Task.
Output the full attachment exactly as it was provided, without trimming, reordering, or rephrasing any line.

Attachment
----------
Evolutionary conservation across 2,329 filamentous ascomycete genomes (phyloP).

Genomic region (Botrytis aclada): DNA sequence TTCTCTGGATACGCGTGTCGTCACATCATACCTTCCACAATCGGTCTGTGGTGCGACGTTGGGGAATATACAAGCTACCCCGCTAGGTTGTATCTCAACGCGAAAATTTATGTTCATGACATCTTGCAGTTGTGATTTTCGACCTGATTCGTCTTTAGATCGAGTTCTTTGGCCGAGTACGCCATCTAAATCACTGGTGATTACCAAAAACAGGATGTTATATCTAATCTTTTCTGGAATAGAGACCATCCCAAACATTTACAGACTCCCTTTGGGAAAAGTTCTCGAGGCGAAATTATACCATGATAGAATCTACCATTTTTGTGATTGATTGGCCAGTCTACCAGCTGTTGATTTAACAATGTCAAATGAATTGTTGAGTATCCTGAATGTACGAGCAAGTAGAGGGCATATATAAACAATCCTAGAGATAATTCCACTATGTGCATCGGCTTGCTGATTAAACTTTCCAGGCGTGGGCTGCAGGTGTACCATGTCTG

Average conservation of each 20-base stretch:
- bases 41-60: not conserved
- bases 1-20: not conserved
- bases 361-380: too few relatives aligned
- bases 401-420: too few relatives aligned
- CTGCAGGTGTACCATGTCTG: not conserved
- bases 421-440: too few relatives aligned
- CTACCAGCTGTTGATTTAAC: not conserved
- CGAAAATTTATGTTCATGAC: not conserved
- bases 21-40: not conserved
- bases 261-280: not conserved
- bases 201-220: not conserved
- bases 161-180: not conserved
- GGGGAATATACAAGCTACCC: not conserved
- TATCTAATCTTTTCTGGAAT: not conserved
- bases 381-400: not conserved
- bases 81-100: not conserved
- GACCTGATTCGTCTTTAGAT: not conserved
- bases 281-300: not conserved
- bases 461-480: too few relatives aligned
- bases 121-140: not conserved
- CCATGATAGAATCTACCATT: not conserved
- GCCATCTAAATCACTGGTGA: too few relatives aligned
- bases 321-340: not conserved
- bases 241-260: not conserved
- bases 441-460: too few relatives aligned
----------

Evolutionary conservation across 2,329 filamentous ascomycete genomes (phyloP).

Genomic region (Botrytis aclada): DNA sequence TTCTCTGGATACGCGTGTCGTCACATCATACCTTCCACAATCGGTCTGTGGTGCGACGTTGGGGAATATACAAGCTACCCCGCTAGGTTGTATCTCAACGCGAAAATTTATGTTCATGACATCTTGCAGTTGTGATTTTCGACCTGATTCGTCTTTAGATCGAGTTCTTTGGCCGAGTACGCCATCTAAATCACTGGTGATTACCAAAAACAGGATGTTATATCTAATCTTTTCTGGAATAGAGACCATCCCAAACATTTACAGACTCCCTTTGGGAAAAGTTCTCGAGGCGAAATTATACCATGATAGAATCTACCATTTTTGTGATTGATTGGCCAGTCTACCAGCTGTTGATTTAACAATGTCAAATGAATTGTTGAGTATCCTGAATGTACGAGCAAGTAGAGGGCATATATAAACAATCCTAGAGATAATTCCACTATGTGCATCGGCTTGCTGATTAAACTTTCCAGGCGTGGGCTGCAGGTGTACCATGTCTG

Average conservation of each 20-base stretch:
- bases 41-60: not conserved
- bases 1-20: not conserved
- bases 361-380: too few relatives aligned
- bases 401-420: too few relatives aligned
- CTGCAGGTGTACCATGTCTG: not conserved
- bases 421-440: too few relatives aligned
- CTACCAGCTGTTGATTTAAC: not conserved
- CGAAAATTTATGTTCATGAC: not conserved
- bases 21-40: not conserved
- bases 261-280: not conserved
- bases 201-220: not conserved
- bases 161-180: not conserved
- GGGGAATATACAAGCTACCC: not conserved
- TATCTAATCTTTTCTGGAAT: not conserved
- bases 381-400: not conserved
- bases 81-100: not conserved
- GACCTGATTCGTCTTTAGAT: not conserved
- bases 281-300: not conserved
- bases 461-480: too few relatives aligned
- bases 121-140: not conserved
- CCATGATAGAATCTACCATT: not conserved
- GCCATCTAAATCACTGGTGA: too few relatives aligned
- bases 321-340: not conserved
- bases 241-260: not conserved
- bases 441-460: too few relatives aligned